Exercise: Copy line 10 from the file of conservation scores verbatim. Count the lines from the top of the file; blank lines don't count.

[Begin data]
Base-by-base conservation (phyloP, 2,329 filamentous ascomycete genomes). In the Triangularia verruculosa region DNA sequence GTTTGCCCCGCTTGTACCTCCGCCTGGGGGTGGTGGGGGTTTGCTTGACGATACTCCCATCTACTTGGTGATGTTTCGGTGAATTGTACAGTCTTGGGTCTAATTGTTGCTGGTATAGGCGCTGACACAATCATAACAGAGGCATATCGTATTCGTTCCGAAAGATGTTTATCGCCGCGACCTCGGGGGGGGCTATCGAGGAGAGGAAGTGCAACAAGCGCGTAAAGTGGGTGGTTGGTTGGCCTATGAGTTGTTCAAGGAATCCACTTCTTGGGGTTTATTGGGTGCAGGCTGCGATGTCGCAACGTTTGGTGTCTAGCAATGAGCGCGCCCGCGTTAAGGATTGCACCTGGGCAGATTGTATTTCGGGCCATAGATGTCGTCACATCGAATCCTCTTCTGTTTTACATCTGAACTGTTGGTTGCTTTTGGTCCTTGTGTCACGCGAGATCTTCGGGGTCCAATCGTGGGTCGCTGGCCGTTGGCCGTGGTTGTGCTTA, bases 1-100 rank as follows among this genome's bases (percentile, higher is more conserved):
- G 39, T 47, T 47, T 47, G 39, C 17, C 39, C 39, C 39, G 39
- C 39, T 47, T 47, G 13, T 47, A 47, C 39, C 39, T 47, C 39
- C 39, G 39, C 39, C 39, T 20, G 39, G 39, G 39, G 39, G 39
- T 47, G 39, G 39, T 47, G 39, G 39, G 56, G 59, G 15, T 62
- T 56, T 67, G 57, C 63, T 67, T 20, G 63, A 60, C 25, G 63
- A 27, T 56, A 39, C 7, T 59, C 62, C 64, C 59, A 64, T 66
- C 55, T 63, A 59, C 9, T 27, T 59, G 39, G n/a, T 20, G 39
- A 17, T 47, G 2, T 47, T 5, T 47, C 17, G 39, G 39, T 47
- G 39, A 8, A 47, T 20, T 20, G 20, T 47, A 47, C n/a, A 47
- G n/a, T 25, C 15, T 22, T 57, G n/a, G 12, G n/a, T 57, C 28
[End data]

- G 39, A 8, A 47, T 20, T 20, G 20, T 47, A 47, C n/a, A 47